Pennsylvania's state House of Representatives and Senate returned to the Capitol on Tuesday, as leaders of the Republican-controlled chambers worked to get an agreement on a roughly $42 billion budget plan with Democratic Gov. Tom Wolf before the state loses some of its spending authority in three days.
No main spending bill has been unveiled, and hundreds of pages of budget-related legislation remained under wraps. Closed-door talks were still going on as top Republican lawmakers remained tightlipped, even with rank-and-file Republicans in the House and Senate, saying they didn't want to undermine their negotiating strategy.
“We’re having meetings today and I think that we’re getting to a good spot,” Senate Majority Leader Kim Ward, R-Westmoreland, said in brief comments in a Capitol hallway between meetings.
Work was unlikely to be done before the weekend and Wolf has generally stayed out of sight in the Capitol.
Without new budget legislation signed into law by Friday, the state will lose the authority to make some payments, although it could be weeks before any effect on services is felt.
Wolf's budget secretary, Greg Thall, said a budget deal is within reach and that there is no reason to miss the end-of-fiscal-year deadline on Friday.
Still, the approaching budget deadline has begun to revive memories of protracted, monthslong budget fights between Wolf and the Republican-controlled Legislature in 2015 and 2017 that inflicted lasting stress on counties, schools and social services agencies, and precipitated another credit downgrade.
“When you're still talking three days before the deadline, that's a stalemate,” said Rep. Frank Ryan, R-Lebanon.
The talks revolve around the amount of money Wolf is seeking for public schools, after he asked for almost $1.8 billion more for instruction, operations and special education, or about 21% more. Of that, $300 million was set aside for the 100 poorest public school districts and $200 million for special education.
Thall would not discuss what sort of concessions Republican lawmakers were seeking from Wolf, saying only that “the list they've asked for is long and ridiculous.”
However, he said the state is awash in billions of dollars in surplus revenue and that lawmakers should act to help “people who are struggling in the economy.”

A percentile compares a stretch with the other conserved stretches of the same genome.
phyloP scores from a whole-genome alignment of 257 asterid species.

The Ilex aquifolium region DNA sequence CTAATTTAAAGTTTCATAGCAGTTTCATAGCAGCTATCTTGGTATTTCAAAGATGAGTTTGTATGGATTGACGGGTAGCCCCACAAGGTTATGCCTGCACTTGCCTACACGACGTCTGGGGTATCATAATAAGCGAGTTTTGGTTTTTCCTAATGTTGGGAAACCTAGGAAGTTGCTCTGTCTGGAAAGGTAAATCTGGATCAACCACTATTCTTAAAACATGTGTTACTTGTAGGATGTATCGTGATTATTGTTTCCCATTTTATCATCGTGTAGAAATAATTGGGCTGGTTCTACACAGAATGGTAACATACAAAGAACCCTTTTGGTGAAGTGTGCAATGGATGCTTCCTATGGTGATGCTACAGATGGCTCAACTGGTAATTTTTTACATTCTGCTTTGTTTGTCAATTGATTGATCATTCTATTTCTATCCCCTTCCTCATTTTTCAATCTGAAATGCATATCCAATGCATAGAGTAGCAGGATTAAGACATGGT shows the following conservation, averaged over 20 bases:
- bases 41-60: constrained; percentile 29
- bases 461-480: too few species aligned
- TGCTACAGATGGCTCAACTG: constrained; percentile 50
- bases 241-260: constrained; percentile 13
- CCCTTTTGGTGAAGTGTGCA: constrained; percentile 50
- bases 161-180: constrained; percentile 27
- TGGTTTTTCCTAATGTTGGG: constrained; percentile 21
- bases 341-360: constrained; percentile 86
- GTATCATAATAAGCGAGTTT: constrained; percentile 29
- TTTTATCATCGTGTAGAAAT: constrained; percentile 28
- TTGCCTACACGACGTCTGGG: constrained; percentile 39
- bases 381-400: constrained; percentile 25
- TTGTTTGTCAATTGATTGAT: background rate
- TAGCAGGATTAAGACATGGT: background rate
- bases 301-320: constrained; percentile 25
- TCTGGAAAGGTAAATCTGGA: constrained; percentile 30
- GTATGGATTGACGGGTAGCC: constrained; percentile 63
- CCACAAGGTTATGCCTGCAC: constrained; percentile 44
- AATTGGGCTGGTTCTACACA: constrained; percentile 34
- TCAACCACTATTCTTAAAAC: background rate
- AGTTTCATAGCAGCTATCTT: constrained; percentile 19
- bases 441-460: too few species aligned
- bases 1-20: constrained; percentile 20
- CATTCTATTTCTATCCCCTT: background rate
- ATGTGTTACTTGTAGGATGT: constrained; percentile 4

The budget is being negotiated against the backdrop of Wolf pursuing a number of policy goals unilaterally that Republicans broadly oppose, and Republicans say they have raised those matters in closed-door talks as they seek concessions.
Those include Wolf's plan to toll up to nine interstate bridges, subject charter schools to stronger ethics, accounting and admissions standards and require fossil fuel-fired power plants to pay a price for every ton of carbon dioxide they emit.
Republican leaders are willing to send more money to public schools, but perhaps one-third to one-half of the amount Wolf requested. The state must be wary of overspending with an economic slowdown possibly on the way, they say.
Greasing the skids this year is a massive influx of tax receipts leaving the state’s bank accounts flush with — by some estimates — $12 billion in reserves and surpluses, boosted by inflation and an economy juiced with federal pandemic subsidies.
Despite the state's brimming bank accounts, budgetmakers are not discussing a broad-based tax cut in sales or income as part of the budget.
Cutting corporate taxes, however, is a central part of budget talks, as is expanding the state's property tax and rent rebate program, which is open to people 65 and over, widows and widowers 50 and over and disabled people 18 and over.
In a long-term stalemate, the state is legally bound to make debt payments, cover Medicaid costs, issue unemployment compensation payments, keep prisons open and meet biweekly payrolls, state officials said.
But Wolf’s administration could postpone payments to vendors, such as utilities, insurers, suppliers and landlords, and put off paying discretionary items, such as tax credits, grants and public school aid.
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